Yeah you are being a bit paranoid I think, I can see the logic in looking to see where files are coming from but if I use Google’s CDN to pull jQuery from, is that a flag in your head?

    On a similar topic I was asking a question on Quora, Is Malwarebytes’ Anti-Malware worth purchasing?

    I have used it for free and appreciate it most out of the few Spyware and Malware removal tools I use (the few I use being SUPER Anti-Spyware, Microsoft Security Essentials, & Spybot Search & Destroy) and am considering purchasing it for scheduling, automatic updates & other features.

    The answers I got were interesting but none led down the path I was trying to go. One post was a general answer about A\V vs. Spyware scanners and we got into a discussion about bloatware Internet Security Suites where I stood my ground saying they were ‘too much’ for most people. He had a good argument too though as well. =)

  5. I trust Google’s repositories – I do NOT trust javascript from the .cn domain, or .ua or .ru or several other places. (The country codes above are China, Ukraine and Russia, but there are many others I distrust).

    There are LOTS of Javascript vectors for attack – but typically the malware constructs an iframe and then pops up a misleading message, leading the user to click, with the click-event set to download malware. Note if an iframe is used the entire client screen can now be defined as the “accept” button…

    Another approach is to make a simple API call to find out if there are other tabs loaded, and examine contents thereof, or to transmit back cookies, or other nasty surprises. Javascript is often used for malware delivery – why do you think NoScript exists in the first place?

    For further reading, here is a new article: http://nakedsecurity.sophos.com/2011/02/13/hacking-the-web-hijacking-search-results/ – and note this attack vector is nearly a year old.


    So far as Malwarebytes Anti-Malware: I have purchased one license although I consider it more of a donation as the product has been worthwhile as an after-the-fact cleanup tool in a number of cases. It’s not something I would routinely install.

  6. There are LOTS of Javascript vectors for attack – but typically the malware constructs an iframe and then pops up a misleading message, leading the user to click, with the click-event set to download malware. Note if an iframe is used the entire client screen can now be defined as the “accept” button…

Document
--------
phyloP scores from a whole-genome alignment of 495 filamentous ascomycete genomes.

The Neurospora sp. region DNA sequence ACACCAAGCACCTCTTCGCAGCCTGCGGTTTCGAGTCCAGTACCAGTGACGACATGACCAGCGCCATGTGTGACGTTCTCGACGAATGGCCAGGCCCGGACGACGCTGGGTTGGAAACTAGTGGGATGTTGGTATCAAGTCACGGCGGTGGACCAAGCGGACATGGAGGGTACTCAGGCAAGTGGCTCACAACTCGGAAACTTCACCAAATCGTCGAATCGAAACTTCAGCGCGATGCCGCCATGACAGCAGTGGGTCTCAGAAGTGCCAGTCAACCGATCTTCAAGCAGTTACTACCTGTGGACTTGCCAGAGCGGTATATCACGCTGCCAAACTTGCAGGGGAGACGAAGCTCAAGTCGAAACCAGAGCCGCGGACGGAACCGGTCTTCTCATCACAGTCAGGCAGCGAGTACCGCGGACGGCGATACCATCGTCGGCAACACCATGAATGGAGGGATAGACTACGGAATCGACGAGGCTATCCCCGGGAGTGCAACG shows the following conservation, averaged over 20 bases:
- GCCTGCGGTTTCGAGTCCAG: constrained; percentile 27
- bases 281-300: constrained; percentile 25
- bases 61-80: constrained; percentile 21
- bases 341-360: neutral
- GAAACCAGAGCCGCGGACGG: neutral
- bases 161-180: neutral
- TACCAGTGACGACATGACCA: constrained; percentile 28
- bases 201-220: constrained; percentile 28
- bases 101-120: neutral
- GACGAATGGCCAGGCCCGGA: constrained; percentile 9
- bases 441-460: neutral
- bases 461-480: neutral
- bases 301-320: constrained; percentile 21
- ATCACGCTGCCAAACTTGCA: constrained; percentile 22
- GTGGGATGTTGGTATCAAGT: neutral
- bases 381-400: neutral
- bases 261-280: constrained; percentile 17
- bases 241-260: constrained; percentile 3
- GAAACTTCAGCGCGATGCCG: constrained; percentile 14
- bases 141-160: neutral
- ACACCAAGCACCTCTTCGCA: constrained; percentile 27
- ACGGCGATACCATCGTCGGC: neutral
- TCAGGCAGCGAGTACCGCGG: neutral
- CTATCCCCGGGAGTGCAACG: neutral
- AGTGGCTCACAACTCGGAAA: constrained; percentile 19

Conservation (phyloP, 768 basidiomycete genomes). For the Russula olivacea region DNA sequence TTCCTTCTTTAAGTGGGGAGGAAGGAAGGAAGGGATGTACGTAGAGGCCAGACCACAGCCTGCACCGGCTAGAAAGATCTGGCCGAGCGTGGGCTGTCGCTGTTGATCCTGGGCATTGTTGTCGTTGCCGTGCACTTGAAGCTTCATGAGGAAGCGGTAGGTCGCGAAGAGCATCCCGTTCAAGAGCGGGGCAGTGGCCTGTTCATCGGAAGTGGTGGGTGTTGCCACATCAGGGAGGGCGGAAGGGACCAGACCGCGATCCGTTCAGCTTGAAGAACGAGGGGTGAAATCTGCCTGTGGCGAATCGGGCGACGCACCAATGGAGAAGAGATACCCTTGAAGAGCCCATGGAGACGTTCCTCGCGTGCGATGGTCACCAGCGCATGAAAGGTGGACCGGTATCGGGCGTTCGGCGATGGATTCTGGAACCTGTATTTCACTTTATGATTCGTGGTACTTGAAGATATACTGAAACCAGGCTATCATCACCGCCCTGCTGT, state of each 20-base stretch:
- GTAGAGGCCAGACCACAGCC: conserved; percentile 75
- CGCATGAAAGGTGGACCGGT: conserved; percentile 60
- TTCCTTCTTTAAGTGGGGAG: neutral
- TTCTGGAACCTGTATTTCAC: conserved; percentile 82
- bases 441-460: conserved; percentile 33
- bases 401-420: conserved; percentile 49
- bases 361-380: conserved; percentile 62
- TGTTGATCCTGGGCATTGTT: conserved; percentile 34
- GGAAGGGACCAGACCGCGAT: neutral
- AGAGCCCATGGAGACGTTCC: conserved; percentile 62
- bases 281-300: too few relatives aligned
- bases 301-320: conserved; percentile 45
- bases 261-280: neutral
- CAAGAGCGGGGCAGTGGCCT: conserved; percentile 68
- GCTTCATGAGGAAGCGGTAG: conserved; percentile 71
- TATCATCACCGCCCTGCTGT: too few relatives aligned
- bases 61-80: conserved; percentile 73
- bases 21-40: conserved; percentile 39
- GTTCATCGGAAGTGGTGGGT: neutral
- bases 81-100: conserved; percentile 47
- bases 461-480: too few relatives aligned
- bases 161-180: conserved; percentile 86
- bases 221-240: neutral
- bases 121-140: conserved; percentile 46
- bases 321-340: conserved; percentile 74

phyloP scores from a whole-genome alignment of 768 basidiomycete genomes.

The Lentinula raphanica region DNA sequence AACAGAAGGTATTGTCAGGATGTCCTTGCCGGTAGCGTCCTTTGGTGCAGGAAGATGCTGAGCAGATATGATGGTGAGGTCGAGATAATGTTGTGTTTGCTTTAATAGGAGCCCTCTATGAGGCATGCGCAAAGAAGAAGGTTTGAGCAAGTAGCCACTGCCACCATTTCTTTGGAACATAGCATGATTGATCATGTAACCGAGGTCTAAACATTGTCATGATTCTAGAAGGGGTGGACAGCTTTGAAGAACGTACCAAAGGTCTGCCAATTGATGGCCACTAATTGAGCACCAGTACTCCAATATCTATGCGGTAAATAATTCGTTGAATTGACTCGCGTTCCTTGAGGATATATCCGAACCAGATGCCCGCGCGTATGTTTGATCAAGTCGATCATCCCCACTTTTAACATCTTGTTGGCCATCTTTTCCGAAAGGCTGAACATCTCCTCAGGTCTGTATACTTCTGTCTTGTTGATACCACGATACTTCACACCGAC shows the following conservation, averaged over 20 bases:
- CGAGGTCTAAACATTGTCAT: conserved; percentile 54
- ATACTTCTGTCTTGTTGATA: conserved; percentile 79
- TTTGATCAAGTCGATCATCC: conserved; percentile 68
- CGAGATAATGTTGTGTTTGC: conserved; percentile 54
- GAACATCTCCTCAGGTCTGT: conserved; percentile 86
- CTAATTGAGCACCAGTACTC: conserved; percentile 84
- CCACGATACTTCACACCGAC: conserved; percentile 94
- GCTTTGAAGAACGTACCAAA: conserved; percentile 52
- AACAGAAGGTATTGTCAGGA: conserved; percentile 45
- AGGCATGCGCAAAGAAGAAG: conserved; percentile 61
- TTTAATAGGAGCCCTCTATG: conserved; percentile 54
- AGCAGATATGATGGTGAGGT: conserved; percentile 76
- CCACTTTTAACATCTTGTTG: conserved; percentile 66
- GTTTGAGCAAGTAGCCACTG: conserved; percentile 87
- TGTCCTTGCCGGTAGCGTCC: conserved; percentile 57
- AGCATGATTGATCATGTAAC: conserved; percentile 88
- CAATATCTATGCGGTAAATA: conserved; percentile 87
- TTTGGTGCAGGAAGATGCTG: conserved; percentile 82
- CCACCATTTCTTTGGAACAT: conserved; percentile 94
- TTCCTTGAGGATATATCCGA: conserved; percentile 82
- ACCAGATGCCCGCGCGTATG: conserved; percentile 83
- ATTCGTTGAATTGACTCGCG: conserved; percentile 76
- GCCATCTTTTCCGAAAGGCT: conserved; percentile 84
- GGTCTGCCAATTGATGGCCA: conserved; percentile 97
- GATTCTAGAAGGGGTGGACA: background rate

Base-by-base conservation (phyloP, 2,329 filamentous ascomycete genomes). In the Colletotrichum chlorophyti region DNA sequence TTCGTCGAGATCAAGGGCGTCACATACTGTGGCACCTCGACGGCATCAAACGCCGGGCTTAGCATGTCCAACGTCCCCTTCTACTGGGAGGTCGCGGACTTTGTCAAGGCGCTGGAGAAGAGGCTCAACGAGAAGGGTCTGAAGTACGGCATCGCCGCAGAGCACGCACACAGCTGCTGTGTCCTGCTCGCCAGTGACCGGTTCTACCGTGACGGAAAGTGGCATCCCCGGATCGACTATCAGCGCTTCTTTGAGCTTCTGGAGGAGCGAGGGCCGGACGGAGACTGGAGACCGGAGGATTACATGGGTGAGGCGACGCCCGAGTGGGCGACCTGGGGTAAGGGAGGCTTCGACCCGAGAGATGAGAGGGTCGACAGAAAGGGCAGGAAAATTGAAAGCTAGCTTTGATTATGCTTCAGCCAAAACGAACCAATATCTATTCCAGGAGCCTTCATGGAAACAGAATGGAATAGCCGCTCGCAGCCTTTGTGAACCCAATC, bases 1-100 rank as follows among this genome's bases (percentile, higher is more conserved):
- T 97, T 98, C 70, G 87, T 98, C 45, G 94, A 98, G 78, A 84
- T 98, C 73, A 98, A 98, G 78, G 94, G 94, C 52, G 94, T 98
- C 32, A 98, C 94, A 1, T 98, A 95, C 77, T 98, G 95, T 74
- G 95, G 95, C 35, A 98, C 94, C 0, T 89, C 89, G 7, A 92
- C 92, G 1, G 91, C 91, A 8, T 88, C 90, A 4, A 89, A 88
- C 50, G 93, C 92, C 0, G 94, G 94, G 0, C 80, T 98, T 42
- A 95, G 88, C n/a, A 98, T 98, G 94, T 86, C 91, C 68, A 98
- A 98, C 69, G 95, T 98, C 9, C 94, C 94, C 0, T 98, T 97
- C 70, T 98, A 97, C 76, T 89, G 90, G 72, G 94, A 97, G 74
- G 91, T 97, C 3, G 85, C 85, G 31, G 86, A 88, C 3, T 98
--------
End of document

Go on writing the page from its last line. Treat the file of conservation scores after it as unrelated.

– yes but you are not the typical user, which is why I am poking. =)

    Why do you think NoScript exists in the first place?

    – I actually don’t know anymore because I honestly don’t read up on security as much as I used to, I thought, rather innocently that most of the reasons NoScript existed a decade ago have been for problems that have been solved other places. Thanks for the link though, going to read up a little now. =D


    If Malwarebytes Anti-Malware did a great job at preventing spyware/adware than it would be worth the purchase. If it does a much better job at removing after the fact vs. preventing it probably wouldn’t be worth the purchase (this was what I was hoping to get out of that discussion).

    By the way — for some reason I am not getting email notifications despite the first confirmation email telling me I have signed up for the “[x] Nofigy me of follow-up comments via email.”. I am now just going to attempt to ” [x] Subscribe by email to this site” to see what that does, if anything at all.

  7. I don’t know how wordpress.com handles notifications – this is my only shot at using the freebie hosted version of wordpress – good luck with that.

    NoScript originated to fix basic bad Javascript. But it has hung on due to the rash of SQL-injection infections – it really is easy to get infected on a drive-by basis – especially for unwary users who blandly click “OK” to anything to get going.

    SQL-injection is the reason to go back and make sure all the infrastructure code is up-to-date and you’ve followed recommendations for security – otherwise a remote program can force-feed undesired code into your site.

  8. In reference to anti-virus protection, I have purchase 3 licenses of norton 360 security product. I am very happy so for in it in protecting my computers. It is easy to load and use, also it backs up me system weekly.
    I am going to look into the security products you have discussed, mainly MSE.

  9. @Martin Musial – Norton A/V has to be less resource hungry than they used to be however I still hold strong that they take up way too many resources on boot and therefore slow down your computer. This is coming from a former tech though so I am sure I am biased. =D